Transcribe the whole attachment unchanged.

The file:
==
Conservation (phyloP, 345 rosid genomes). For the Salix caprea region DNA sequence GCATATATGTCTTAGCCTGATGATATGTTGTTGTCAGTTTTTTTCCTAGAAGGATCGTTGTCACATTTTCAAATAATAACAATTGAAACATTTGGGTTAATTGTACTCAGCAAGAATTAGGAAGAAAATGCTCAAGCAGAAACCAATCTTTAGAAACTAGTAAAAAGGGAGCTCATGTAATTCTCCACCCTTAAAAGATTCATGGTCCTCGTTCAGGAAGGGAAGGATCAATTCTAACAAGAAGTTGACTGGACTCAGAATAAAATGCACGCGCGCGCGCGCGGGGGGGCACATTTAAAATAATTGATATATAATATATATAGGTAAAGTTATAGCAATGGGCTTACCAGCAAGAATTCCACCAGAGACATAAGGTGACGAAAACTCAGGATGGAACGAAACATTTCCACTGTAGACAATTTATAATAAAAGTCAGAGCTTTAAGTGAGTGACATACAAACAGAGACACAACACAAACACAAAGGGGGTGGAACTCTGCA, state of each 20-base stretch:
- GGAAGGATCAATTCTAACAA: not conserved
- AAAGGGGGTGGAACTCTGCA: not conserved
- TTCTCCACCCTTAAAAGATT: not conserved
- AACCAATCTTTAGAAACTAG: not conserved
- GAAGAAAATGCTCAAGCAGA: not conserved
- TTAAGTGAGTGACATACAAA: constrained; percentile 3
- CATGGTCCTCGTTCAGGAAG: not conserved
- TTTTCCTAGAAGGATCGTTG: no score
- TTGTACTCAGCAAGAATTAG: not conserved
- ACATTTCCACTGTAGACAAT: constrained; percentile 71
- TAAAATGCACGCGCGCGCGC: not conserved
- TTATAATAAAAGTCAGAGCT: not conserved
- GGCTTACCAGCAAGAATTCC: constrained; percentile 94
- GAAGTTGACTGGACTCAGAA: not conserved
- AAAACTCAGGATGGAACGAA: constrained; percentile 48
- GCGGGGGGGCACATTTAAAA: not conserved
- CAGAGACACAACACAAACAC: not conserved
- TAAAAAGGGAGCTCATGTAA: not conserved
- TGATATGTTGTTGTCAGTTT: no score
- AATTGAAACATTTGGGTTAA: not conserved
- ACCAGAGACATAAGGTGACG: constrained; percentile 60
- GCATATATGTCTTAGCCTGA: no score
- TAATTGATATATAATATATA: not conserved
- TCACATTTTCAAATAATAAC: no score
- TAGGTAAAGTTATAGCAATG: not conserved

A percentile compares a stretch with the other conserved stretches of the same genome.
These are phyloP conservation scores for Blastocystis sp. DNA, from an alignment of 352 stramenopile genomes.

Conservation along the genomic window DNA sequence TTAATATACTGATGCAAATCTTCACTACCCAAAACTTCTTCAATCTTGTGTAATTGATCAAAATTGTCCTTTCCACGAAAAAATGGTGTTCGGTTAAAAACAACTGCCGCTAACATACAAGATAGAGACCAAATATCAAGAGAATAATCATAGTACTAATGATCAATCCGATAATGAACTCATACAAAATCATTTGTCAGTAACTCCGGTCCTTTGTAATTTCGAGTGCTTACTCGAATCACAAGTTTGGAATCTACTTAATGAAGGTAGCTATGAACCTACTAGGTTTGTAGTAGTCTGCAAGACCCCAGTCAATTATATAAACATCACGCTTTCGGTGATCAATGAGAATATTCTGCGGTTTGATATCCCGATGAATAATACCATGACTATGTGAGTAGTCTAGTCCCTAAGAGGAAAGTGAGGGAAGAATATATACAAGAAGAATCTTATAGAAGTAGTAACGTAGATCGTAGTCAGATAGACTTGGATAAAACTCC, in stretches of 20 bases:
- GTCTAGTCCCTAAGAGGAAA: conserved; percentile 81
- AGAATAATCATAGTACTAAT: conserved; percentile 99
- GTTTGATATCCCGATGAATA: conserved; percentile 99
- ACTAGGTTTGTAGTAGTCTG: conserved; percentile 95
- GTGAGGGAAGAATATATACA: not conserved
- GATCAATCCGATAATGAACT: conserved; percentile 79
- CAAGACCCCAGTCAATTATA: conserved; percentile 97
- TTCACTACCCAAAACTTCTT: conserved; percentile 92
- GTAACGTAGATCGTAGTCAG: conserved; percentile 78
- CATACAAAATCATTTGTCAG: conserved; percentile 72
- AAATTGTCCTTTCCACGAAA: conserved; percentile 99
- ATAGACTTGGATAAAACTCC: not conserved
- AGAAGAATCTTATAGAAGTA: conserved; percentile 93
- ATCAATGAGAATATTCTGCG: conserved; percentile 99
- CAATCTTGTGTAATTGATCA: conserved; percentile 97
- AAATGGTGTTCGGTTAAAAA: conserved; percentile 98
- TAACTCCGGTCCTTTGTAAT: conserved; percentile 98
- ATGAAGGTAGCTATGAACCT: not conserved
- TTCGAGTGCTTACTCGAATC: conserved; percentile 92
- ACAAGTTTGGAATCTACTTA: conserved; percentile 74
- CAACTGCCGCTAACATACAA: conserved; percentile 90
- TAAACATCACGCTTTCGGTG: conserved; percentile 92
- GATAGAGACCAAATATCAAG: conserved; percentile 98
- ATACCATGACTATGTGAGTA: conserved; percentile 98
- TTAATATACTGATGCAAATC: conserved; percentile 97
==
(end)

Conservation (phyloP, 345 rosid genomes). For the Salix caprea region DNA sequence GCATATATGTCTTAGCCTGATGATATGTTGTTGTCAGTTTTTTTCCTAGAAGGATCGTTGTCACATTTTCAAATAATAACAATTGAAACATTTGGGTTAATTGTACTCAGCAAGAATTAGGAAGAAAATGCTCAAGCAGAAACCAATCTTTAGAAACTAGTAAAAAGGGAGCTCATGTAATTCTCCACCCTTAAAAGATTCATGGTCCTCGTTCAGGAAGGGAAGGATCAATTCTAACAAGAAGTTGACTGGACTCAGAATAAAATGCACGCGCGCGCGCGCGGGGGGGCACATTTAAAATAATTGATATATAATATATATAGGTAAAGTTATAGCAATGGGCTTACCAGCAAGAATTCCACCAGAGACATAAGGTGACGAAAACTCAGGATGGAACGAAACATTTCCACTGTAGACAATTTATAATAAAAGTCAGAGCTTTAAGTGAGTGACATACAAACAGAGACACAACACAAACACAAAGGGGGTGGAACTCTGCA, state of each 20-base stretch:
- GGAAGGATCAATTCTAACAA: not conserved
- AAAGGGGGTGGAACTCTGCA: not conserved
- TTCTCCACCCTTAAAAGATT: not conserved
- AACCAATCTTTAGAAACTAG: not conserved
- GAAGAAAATGCTCAAGCAGA: not conserved
- TTAAGTGAGTGACATACAAA: constrained; percentile 3
- CATGGTCCTCGTTCAGGAAG: not conserved
- TTTTCCTAGAAGGATCGTTG: no score
- TTGTACTCAGCAAGAATTAG: not conserved
- ACATTTCCACTGTAGACAAT: constrained; percentile 71
- TAAAATGCACGCGCGCGCGC: not conserved
- TTATAATAAAAGTCAGAGCT: not conserved
- GGCTTACCAGCAAGAATTCC: constrained; percentile 94
- GAAGTTGACTGGACTCAGAA: not conserved
- AAAACTCAGGATGGAACGAA: constrained; percentile 48
- GCGGGGGGGCACATTTAAAA: not conserved
- CAGAGACACAACACAAACAC: not conserved
- TAAAAAGGGAGCTCATGTAA: not conserved
- TGATATGTTGTTGTCAGTTT: no score
- AATTGAAACATTTGGGTTAA: not conserved
- ACCAGAGACATAAGGTGACG: constrained; percentile 60
- GCATATATGTCTTAGCCTGA: no score
- TAATTGATATATAATATATA: not conserved
- TCACATTTTCAAATAATAAC: no score
- TAGGTAAAGTTATAGCAATG: not conserved

A percentile compares a stretch with the other conserved stretches of the same genome.
These are phyloP conservation scores for Blastocystis sp. DNA, from an alignment of 352 stramenopile genomes.

Conservation along the genomic window DNA sequence TTAATATACTGATGCAAATCTTCACTACCCAAAACTTCTTCAATCTTGTGTAATTGATCAAAATTGTCCTTTCCACGAAAAAATGGTGTTCGGTTAAAAACAACTGCCGCTAACATACAAGATAGAGACCAAATATCAAGAGAATAATCATAGTACTAATGATCAATCCGATAATGAACTCATACAAAATCATTTGTCAGTAACTCCGGTCCTTTGTAATTTCGAGTGCTTACTCGAATCACAAGTTTGGAATCTACTTAATGAAGGTAGCTATGAACCTACTAGGTTTGTAGTAGTCTGCAAGACCCCAGTCAATTATATAAACATCACGCTTTCGGTGATCAATGAGAATATTCTGCGGTTTGATATCCCGATGAATAATACCATGACTATGTGAGTAGTCTAGTCCCTAAGAGGAAAGTGAGGGAAGAATATATACAAGAAGAATCTTATAGAAGTAGTAACGTAGATCGTAGTCAGATAGACTTGGATAAAACTCC, in stretches of 20 bases:
- GTCTAGTCCCTAAGAGGAAA: conserved; percentile 81
- AGAATAATCATAGTACTAAT: conserved; percentile 99
- GTTTGATATCCCGATGAATA: conserved; percentile 99
- ACTAGGTTTGTAGTAGTCTG: conserved; percentile 95
- GTGAGGGAAGAATATATACA: not conserved
- GATCAATCCGATAATGAACT: conserved; percentile 79
- CAAGACCCCAGTCAATTATA: conserved; percentile 97
- TTCACTACCCAAAACTTCTT: conserved; percentile 92
- GTAACGTAGATCGTAGTCAG: conserved; percentile 78
- CATACAAAATCATTTGTCAG: conserved; percentile 72
- AAATTGTCCTTTCCACGAAA: conserved; percentile 99
- ATAGACTTGGATAAAACTCC: not conserved
- AGAAGAATCTTATAGAAGTA: conserved; percentile 93
- ATCAATGAGAATATTCTGCG: conserved; percentile 99
- CAATCTTGTGTAATTGATCA: conserved; percentile 97
- AAATGGTGTTCGGTTAAAAA: conserved; percentile 98
- TAACTCCGGTCCTTTGTAAT: conserved; percentile 98
- ATGAAGGTAGCTATGAACCT: not conserved
- TTCGAGTGCTTACTCGAATC: conserved; percentile 92
- ACAAGTTTGGAATCTACTTA: conserved; percentile 74
- CAACTGCCGCTAACATACAA: conserved; percentile 90
- TAAACATCACGCTTTCGGTG: conserved; percentile 92
- GATAGAGACCAAATATCAAG: conserved; percentile 98
- ATACCATGACTATGTGAGTA: conserved; percentile 98
- TTAATATACTGATGCAAATC: conserved; percentile 97